No, we can’t have that sort of thinking. Their tribe must be the most superior one. Their god must be the only real one. Their religion must be the only one that has peace, joy, morality, and love. Better to assume that an ex-Christian needs peace. Or that atheists need the morality bestowed from a Creator-god so they won’t murder anybody. Or that a non-believing married man might as well just beat and rape his wife since nothing “really” matters to him (yes, that actually got said, and to this day the vile and disgusting Christian who spewed forth this horrific slime and worse thinks he is an utterly good, rational, upstanding servant of Jesus).

That’s really the worst part of assumptions: usually they’re meant to distance the non-believer and move the believer up a few pegs above us unwashed masses. “Aw, you poor puddy. Ain’t it just terrible that you don’t have meaning/morality/peace/joy/love in your poor, pathetic little life! Look at me! I’ve got plenty of that! Don’t you want some?” is the impression I get when I hear stuff like this. And it rankles, yes; of course it does. Like most folks, I get annoyed when someone makes blanket assumptions about me that aren’t true. Even worse is being told that no, I’m wrong about how I feel, or worse yet that I’m lying, when I rebut or deny these charges. The Christian’s already been wrong once–why not pile it on? As a witnessing tactic, it’s about the worst damage a Christian can do to his religion’s reputation and credibility; nobody who gets this treatment is going to think “Wow, what a totally valid religion that Christian is showing off! I should totally check it out!” No, we’re going to think “Oh yay, another Christian telling me how I feel and think and being totally wrong about it.” Indeed this routine is almost an in-joke with the ex-Christians I know, we get it so often.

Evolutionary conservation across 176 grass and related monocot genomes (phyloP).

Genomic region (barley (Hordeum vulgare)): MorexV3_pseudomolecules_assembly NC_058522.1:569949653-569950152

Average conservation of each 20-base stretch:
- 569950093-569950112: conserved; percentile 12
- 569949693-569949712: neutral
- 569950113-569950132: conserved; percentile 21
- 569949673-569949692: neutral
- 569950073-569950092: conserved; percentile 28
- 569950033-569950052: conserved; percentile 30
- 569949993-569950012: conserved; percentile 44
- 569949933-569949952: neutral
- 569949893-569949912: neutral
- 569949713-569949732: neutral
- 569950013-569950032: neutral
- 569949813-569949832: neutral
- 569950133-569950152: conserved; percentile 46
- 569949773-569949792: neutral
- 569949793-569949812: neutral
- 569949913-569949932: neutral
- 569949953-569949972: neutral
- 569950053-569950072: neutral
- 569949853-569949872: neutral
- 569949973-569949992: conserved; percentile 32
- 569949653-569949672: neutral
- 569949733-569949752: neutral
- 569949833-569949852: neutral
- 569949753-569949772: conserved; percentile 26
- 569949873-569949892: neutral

I try to remember I was there once and I felt just as challenged by messy reality then as Christians likely do today. I try to judge the heart behind the statement and work with that instead of the words, which were perhaps said in ignorance. And I try to educate graciously when I can. Sometimes the Christian in question retracts the assumption and apologizes, and we can get on with being friendly.

I wish it worked out that amicably more often than it does.

If I could tell Christians anything, it’d be this: ask first. It ain’t hard to do. Stop assuming you know what non-believers are like or what we think. And once you ask, be prepared to hear an answer you maybe weren’t expecting. Communication is such a rare and precious gift in this world; so few people actually manage to make a connection strong enough to really get a dialogue going. When someone is sharing something with another person, that’s a door to friendship and love opening. Assumptions are like a screen over that door preventing anybody from coming in or going out. If this life is all we’re going to get, then folks should connect with others’ reality instead of assuming they know what that reality is. You can’t connect with a life-sized stand-up cardboard figure. You can’t communicate when you’re acting out scenes in your very own action movie. You won’t see someone else’s reality if you’ve got a big strawman stood up between you and the other person.

So yes: I have peace. And joy. And love. And morality. And meaning. And I found most of ’em after leaving the religion. How ’bout them apples?

Next up, we talk about why the reality of ex-Christians’ experiences seems to challenge toxic Christians so much. I’ve been reading articles again about young people leaving the church, and the downright delusional Christian response to the hemorrhage is worth examining. Please join me there. And enjoy your weekend!

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ROLL TO DISBELIEVE "Captain Cassidy" is Cassidy McGillicuddy, a Gen Xer and ex-Pentecostal. (The title is metaphorical.) She writes about the intersection of psychology, belief, popular culture, science,...